The Bartle’s Player Types is a well-known theory to categorize players according to their motivations to play games, particularly multiplayer games. The theory divides players into 4 specific types: Achievers — which look for in-game defined goals; Explorers — who delight in exploring the inner workings of the game; Socializers — which use the game as a tool to socialize with other players; and, Killers — which use the game to dominate others.
While three of the types are well-defined and easy to spot in games, the Killer player type is quite complicated and even controversial. To start, various sources vary on how common it is to have players identified as such in a game.
Some claim that Killers are a rare breed, and only less than 1% of players fit in this category. Contrarily, Dr. Bartle’s himself states in his book, Designing Virtual Worlds (2004), that 23% of interviewees were killers in one research conducted with over 176 thousand participants. In any case, this question is highly dependent on a myriad of factors (game and genre, for instance), and we are likely never to get a definitive answer for it.
Dr. Bartle also deems the term “killer” as unfortunate due to the emotional nature of the word. As stated previously, a Killer enjoys exerting domination, not necessarily through “killing”. Some game designers prefer the name “dominator”, yet this other one is still bound to be misinterpreted. Both terms are not as straightforward as “explorer”, for example.
Domination itself is subject to manifest in various ways besides aggressive behavior. It can likewise manifest through imposing oneself via politics, pedanticism, and what Dr. Bartle calls “guilt-trip maternalism”:
“No, it’s okay. You go and enjoy yourself. I’ll just sit here by myself, waiting for someone to come along. I’ll think of something to do…”
Helping other players or taking a leadership position are also forms of imposition. Both actions (help and lead) are forms of manipulating other players to act according to the will of the Killer. In this sense, the Killer type is not limited to wreaking chaos — they can be the ones to bring order too. This fact alone reinforces the challenge it is to fit this type in a single-player game.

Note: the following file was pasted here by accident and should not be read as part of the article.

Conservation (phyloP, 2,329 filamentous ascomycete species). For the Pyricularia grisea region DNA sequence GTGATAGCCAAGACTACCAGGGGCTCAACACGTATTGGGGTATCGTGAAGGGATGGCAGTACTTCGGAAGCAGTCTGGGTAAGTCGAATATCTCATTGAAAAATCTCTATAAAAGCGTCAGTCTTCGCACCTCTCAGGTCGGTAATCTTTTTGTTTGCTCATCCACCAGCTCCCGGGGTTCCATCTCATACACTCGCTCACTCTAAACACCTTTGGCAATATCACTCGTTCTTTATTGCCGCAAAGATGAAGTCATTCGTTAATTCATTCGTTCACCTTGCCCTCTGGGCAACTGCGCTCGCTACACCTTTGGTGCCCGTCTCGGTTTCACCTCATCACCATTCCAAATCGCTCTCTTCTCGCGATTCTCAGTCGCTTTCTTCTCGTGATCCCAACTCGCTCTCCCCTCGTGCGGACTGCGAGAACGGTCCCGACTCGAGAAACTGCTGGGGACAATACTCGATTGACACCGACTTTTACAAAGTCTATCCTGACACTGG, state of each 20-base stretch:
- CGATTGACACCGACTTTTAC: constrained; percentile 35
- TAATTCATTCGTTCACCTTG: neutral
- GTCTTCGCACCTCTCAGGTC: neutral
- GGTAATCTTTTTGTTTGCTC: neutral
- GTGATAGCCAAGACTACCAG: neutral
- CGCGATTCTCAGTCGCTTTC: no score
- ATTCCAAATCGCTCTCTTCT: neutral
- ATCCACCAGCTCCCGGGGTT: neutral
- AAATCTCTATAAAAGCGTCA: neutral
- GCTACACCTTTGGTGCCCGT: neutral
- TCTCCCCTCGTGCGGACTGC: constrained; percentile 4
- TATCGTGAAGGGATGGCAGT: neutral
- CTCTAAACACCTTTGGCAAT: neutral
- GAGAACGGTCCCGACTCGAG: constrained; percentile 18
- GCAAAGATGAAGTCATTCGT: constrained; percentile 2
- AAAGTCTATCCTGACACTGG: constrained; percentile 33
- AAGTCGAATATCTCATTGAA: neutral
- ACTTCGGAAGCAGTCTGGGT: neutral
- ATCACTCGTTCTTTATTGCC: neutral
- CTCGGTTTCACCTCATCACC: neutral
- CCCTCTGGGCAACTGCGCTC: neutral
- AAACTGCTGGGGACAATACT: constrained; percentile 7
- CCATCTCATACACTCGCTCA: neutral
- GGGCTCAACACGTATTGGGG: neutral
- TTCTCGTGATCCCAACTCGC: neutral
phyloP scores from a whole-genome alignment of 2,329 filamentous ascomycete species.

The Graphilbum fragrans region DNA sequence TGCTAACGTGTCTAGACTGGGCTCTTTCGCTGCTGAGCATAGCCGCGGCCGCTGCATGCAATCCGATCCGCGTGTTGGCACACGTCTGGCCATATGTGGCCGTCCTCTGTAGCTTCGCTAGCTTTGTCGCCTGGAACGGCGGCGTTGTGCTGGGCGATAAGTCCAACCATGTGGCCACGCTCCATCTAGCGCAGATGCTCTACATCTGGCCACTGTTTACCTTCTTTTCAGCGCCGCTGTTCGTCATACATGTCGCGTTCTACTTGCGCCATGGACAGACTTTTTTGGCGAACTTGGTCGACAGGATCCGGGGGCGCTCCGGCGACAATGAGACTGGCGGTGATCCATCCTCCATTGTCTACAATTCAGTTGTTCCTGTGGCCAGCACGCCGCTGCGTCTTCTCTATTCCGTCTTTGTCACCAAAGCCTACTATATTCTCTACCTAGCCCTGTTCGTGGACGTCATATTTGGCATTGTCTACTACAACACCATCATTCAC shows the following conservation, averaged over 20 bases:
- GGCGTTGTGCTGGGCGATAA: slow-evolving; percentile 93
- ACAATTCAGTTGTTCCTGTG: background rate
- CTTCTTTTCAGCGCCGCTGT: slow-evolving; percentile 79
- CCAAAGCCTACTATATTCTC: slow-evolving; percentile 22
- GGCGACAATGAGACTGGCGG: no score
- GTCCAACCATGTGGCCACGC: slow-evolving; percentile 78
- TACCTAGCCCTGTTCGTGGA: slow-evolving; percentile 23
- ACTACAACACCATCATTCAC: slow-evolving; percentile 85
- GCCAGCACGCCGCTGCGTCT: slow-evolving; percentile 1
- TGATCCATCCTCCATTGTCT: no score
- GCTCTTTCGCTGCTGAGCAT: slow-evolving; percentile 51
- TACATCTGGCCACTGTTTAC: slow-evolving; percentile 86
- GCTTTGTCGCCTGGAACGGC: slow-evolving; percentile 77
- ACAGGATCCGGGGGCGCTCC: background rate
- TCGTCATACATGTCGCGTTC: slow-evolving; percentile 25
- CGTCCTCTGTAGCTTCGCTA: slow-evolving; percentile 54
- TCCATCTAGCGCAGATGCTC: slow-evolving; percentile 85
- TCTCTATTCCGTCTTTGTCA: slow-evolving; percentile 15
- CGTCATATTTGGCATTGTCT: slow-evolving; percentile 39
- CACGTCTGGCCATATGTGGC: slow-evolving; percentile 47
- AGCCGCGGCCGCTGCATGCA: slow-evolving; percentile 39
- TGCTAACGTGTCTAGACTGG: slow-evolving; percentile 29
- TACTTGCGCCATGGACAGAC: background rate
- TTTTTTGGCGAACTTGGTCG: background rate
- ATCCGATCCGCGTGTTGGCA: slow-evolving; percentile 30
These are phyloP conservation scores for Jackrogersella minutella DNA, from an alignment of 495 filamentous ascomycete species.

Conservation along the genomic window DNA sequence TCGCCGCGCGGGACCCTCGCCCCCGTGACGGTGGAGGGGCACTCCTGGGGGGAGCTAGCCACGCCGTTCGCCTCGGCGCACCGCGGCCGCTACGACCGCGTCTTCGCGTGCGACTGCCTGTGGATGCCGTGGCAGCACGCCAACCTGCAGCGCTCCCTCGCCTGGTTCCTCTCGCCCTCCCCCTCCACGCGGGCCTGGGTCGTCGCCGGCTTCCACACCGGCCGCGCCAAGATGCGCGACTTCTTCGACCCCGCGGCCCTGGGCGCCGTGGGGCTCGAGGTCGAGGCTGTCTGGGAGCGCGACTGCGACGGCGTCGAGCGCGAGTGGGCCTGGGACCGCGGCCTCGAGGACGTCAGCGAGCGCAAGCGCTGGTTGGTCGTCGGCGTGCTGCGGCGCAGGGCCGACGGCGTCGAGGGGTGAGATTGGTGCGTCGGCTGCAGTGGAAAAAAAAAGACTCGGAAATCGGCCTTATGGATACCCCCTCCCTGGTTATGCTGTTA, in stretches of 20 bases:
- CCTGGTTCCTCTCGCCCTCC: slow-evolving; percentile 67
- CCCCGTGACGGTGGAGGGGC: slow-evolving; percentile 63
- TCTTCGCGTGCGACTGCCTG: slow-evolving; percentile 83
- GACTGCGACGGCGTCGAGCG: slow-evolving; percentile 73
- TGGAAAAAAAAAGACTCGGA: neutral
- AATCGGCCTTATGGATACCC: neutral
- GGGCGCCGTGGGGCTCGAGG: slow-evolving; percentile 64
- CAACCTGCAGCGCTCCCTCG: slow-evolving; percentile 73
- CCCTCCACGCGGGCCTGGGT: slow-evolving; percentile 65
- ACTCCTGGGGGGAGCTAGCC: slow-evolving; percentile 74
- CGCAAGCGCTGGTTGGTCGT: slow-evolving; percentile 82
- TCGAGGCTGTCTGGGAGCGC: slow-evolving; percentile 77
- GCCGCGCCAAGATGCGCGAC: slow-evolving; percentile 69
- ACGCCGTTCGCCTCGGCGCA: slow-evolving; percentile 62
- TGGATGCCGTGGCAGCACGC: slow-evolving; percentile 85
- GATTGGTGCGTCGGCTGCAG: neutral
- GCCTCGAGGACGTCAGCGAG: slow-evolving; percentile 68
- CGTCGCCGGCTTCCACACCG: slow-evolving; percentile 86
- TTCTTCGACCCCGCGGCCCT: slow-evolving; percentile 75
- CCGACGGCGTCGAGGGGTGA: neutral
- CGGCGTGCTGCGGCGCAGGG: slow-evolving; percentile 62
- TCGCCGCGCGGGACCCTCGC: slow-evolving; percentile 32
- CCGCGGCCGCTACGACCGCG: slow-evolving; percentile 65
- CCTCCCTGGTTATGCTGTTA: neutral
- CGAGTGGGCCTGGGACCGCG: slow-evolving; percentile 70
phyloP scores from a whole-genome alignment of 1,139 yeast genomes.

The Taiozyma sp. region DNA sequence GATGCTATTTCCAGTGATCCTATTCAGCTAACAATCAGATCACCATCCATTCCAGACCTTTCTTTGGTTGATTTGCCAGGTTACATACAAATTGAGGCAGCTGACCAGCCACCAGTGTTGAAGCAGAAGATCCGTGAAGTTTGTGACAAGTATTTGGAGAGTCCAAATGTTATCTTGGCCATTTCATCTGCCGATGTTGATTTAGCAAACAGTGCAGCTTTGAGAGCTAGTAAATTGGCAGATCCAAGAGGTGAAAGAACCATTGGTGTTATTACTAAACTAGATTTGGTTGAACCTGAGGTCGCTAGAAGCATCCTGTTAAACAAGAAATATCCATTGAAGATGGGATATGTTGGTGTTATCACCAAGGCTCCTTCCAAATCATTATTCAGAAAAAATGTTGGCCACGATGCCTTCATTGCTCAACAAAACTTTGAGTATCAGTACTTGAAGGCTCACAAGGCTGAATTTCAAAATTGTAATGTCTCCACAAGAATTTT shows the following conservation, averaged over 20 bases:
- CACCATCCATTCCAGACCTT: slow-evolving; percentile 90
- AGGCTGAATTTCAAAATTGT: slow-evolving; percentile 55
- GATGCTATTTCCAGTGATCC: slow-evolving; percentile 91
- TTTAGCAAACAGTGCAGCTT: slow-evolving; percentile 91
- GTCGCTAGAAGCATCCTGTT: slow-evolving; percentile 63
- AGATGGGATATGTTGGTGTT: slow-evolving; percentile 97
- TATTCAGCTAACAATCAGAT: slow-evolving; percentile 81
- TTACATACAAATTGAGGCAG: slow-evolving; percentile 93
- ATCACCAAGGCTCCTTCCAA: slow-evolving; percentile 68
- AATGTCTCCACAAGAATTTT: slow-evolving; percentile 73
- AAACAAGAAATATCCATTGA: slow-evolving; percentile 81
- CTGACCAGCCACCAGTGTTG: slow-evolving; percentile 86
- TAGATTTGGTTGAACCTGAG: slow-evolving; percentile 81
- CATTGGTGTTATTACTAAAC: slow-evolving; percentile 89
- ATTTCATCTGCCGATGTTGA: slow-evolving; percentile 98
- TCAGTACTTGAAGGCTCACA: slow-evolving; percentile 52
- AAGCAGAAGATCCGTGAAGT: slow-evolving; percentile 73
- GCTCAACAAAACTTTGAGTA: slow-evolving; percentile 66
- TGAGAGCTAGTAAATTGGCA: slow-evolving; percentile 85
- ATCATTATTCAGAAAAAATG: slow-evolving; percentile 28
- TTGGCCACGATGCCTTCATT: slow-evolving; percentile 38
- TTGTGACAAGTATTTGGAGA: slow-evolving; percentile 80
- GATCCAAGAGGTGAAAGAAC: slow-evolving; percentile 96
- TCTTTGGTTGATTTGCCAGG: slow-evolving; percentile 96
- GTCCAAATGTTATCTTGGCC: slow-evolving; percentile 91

The Killer’s need for domination also prompts them to not get along with each other. Some games do not have enough space for multiple killers to play. On the other hand, when there is enough space, Killers can form groups (or gangs, as suggested by Dr. Bartle), amplifying their sense of domination. They start to see the game as a group competition or a sport.
Although the 4 player types theory is well known, Dr. Bartle proposed another version of it by adding a new axis that separates the players’ behavior in terms of implicit and explicit action. This version has 8 player types. Curiously, Dr. Bartle often states that he prefers the 4 player types model since it is easier to draw than the 8 player types version.
The term explicit behavior means that the player acts explicitly to achieve an outcome. Contrarily to implicit behavior, in which the player’s actions are not planned or perceived by them. Implicit actions are reflections of the player’s subconsciousness and personality.